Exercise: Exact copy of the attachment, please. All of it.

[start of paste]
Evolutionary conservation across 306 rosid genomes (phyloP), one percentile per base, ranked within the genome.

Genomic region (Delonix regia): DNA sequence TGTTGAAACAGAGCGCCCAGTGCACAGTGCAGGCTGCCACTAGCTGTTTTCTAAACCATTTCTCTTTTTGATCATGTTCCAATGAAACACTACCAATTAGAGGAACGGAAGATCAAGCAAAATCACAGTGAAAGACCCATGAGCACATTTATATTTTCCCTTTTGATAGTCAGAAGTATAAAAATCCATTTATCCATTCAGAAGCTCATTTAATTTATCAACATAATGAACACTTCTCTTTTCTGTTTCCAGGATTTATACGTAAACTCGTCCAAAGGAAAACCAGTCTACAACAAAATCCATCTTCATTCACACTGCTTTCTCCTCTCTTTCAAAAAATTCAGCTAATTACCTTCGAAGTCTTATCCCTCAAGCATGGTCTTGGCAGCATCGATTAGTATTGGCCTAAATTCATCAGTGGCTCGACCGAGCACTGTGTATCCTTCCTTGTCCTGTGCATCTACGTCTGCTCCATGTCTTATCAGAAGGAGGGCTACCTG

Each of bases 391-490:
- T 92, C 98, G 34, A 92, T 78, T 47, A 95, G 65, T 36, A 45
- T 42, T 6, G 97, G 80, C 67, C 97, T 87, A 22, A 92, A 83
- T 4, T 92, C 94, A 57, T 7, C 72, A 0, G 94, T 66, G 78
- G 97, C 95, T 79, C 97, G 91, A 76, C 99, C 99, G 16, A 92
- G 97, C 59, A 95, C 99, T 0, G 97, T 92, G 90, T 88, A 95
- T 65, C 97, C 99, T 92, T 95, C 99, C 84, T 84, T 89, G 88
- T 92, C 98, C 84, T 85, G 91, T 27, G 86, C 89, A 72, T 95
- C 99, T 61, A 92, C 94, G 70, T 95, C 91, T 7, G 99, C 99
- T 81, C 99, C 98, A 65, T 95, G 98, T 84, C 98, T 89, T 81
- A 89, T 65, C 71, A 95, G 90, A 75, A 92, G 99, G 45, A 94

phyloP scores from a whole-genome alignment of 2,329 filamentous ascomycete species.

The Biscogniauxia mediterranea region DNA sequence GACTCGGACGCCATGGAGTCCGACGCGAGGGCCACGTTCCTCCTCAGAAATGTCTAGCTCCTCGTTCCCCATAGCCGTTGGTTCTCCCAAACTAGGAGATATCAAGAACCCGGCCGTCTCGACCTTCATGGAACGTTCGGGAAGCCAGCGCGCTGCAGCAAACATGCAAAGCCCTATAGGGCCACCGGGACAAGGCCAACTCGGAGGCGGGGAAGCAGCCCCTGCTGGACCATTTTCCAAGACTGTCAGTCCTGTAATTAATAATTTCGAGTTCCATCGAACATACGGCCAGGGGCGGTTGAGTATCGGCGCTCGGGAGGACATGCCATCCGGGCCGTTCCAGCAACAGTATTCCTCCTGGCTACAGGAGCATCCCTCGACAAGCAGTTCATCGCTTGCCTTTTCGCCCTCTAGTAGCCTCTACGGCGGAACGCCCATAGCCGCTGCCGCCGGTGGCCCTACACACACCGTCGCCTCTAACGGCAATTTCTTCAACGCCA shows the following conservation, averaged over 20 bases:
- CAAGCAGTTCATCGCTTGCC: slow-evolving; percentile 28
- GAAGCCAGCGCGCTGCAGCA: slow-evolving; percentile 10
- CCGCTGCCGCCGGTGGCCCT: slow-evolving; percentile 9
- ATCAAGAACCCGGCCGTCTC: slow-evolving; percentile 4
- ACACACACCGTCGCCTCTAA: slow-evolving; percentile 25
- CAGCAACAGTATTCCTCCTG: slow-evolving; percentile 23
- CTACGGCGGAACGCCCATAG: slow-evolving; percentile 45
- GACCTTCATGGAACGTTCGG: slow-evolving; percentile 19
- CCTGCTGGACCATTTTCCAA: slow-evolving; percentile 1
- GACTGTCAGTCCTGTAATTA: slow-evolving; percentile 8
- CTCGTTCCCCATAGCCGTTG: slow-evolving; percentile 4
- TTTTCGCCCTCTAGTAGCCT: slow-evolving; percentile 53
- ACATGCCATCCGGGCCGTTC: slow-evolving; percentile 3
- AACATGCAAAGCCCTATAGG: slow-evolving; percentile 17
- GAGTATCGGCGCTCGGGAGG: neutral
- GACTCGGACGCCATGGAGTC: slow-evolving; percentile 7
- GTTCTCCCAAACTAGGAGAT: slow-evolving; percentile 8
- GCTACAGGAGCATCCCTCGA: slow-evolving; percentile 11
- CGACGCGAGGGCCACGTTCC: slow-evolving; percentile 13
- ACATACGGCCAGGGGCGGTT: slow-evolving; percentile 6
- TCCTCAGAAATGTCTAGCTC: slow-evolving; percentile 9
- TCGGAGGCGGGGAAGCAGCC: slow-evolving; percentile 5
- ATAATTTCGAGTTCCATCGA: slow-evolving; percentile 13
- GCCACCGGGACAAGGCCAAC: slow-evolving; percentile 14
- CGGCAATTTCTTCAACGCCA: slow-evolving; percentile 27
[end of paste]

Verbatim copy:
Evolutionary conservation across 306 rosid genomes (phyloP), one percentile per base, ranked within the genome.

Genomic region (Delonix regia): DNA sequence TGTTGAAACAGAGCGCCCAGTGCACAGTGCAGGCTGCCACTAGCTGTTTTCTAAACCATTTCTCTTTTTGATCATGTTCCAATGAAACACTACCAATTAGAGGAACGGAAGATCAAGCAAAATCACAGTGAAAGACCCATGAGCACATTTATATTTTCCCTTTTGATAGTCAGAAGTATAAAAATCCATTTATCCATTCAGAAGCTCATTTAATTTATCAACATAATGAACACTTCTCTTTTCTGTTTCCAGGATTTATACGTAAACTCGTCCAAAGGAAAACCAGTCTACAACAAAATCCATCTTCATTCACACTGCTTTCTCCTCTCTTTCAAAAAATTCAGCTAATTACCTTCGAAGTCTTATCCCTCAAGCATGGTCTTGGCAGCATCGATTAGTATTGGCCTAAATTCATCAGTGGCTCGACCGAGCACTGTGTATCCTTCCTTGTCCTGTGCATCTACGTCTGCTCCATGTCTTATCAGAAGGAGGGCTACCTG

Each of bases 391-490:
- T 92, C 98, G 34, A 92, T 78, T 47, A 95, G 65, T 36, A 45
- T 42, T 6, G 97, G 80, C 67, C 97, T 87, A 22, A 92, A 83
- T 4, T 92, C 94, A 57, T 7, C 72, A 0, G 94, T 66, G 78
- G 97, C 95, T 79, C 97, G 91, A 76, C 99, C 99, G 16, A 92
- G 97, C 59, A 95, C 99, T 0, G 97, T 92, G 90, T 88, A 95
- T 65, C 97, C 99, T 92, T 95, C 99, C 84, T 84, T 89, G 88
- T 92, C 98, C 84, T 85, G 91, T 27, G 86, C 89, A 72, T 95
- C 99, T 61, A 92, C 94, G 70, T 95, C 91, T 7, G 99, C 99
- T 81, C 99, C 98, A 65, T 95, G 98, T 84, C 98, T 89, T 81
- A 89, T 65, C 71, A 95, G 90, A 75, A 92, G 99, G 45, A 94

phyloP scores from a whole-genome alignment of 2,329 filamentous ascomycete species.

The Biscogniauxia mediterranea region DNA sequence GACTCGGACGCCATGGAGTCCGACGCGAGGGCCACGTTCCTCCTCAGAAATGTCTAGCTCCTCGTTCCCCATAGCCGTTGGTTCTCCCAAACTAGGAGATATCAAGAACCCGGCCGTCTCGACCTTCATGGAACGTTCGGGAAGCCAGCGCGCTGCAGCAAACATGCAAAGCCCTATAGGGCCACCGGGACAAGGCCAACTCGGAGGCGGGGAAGCAGCCCCTGCTGGACCATTTTCCAAGACTGTCAGTCCTGTAATTAATAATTTCGAGTTCCATCGAACATACGGCCAGGGGCGGTTGAGTATCGGCGCTCGGGAGGACATGCCATCCGGGCCGTTCCAGCAACAGTATTCCTCCTGGCTACAGGAGCATCCCTCGACAAGCAGTTCATCGCTTGCCTTTTCGCCCTCTAGTAGCCTCTACGGCGGAACGCCCATAGCCGCTGCCGCCGGTGGCCCTACACACACCGTCGCCTCTAACGGCAATTTCTTCAACGCCA shows the following conservation, averaged over 20 bases:
- CAAGCAGTTCATCGCTTGCC: slow-evolving; percentile 28
- GAAGCCAGCGCGCTGCAGCA: slow-evolving; percentile 10
- CCGCTGCCGCCGGTGGCCCT: slow-evolving; percentile 9
- ATCAAGAACCCGGCCGTCTC: slow-evolving; percentile 4
- ACACACACCGTCGCCTCTAA: slow-evolving; percentile 25
- CAGCAACAGTATTCCTCCTG: slow-evolving; percentile 23
- CTACGGCGGAACGCCCATAG: slow-evolving; percentile 45
- GACCTTCATGGAACGTTCGG: slow-evolving; percentile 19
- CCTGCTGGACCATTTTCCAA: slow-evolving; percentile 1
- GACTGTCAGTCCTGTAATTA: slow-evolving; percentile 8
- CTCGTTCCCCATAGCCGTTG: slow-evolving; percentile 4
- TTTTCGCCCTCTAGTAGCCT: slow-evolving; percentile 53
- ACATGCCATCCGGGCCGTTC: slow-evolving; percentile 3
- AACATGCAAAGCCCTATAGG: slow-evolving; percentile 17
- GAGTATCGGCGCTCGGGAGG: neutral
- GACTCGGACGCCATGGAGTC: slow-evolving; percentile 7
- GTTCTCCCAAACTAGGAGAT: slow-evolving; percentile 8
- GCTACAGGAGCATCCCTCGA: slow-evolving; percentile 11
- CGACGCGAGGGCCACGTTCC: slow-evolving; percentile 13
- ACATACGGCCAGGGGCGGTT: slow-evolving; percentile 6
- TCCTCAGAAATGTCTAGCTC: slow-evolving; percentile 9
- TCGGAGGCGGGGAAGCAGCC: slow-evolving; percentile 5
- ATAATTTCGAGTTCCATCGA: slow-evolving; percentile 13
- GCCACCGGGACAAGGCCAAC: slow-evolving; percentile 14
- CGGCAATTTCTTCAACGCCA: slow-evolving; percentile 27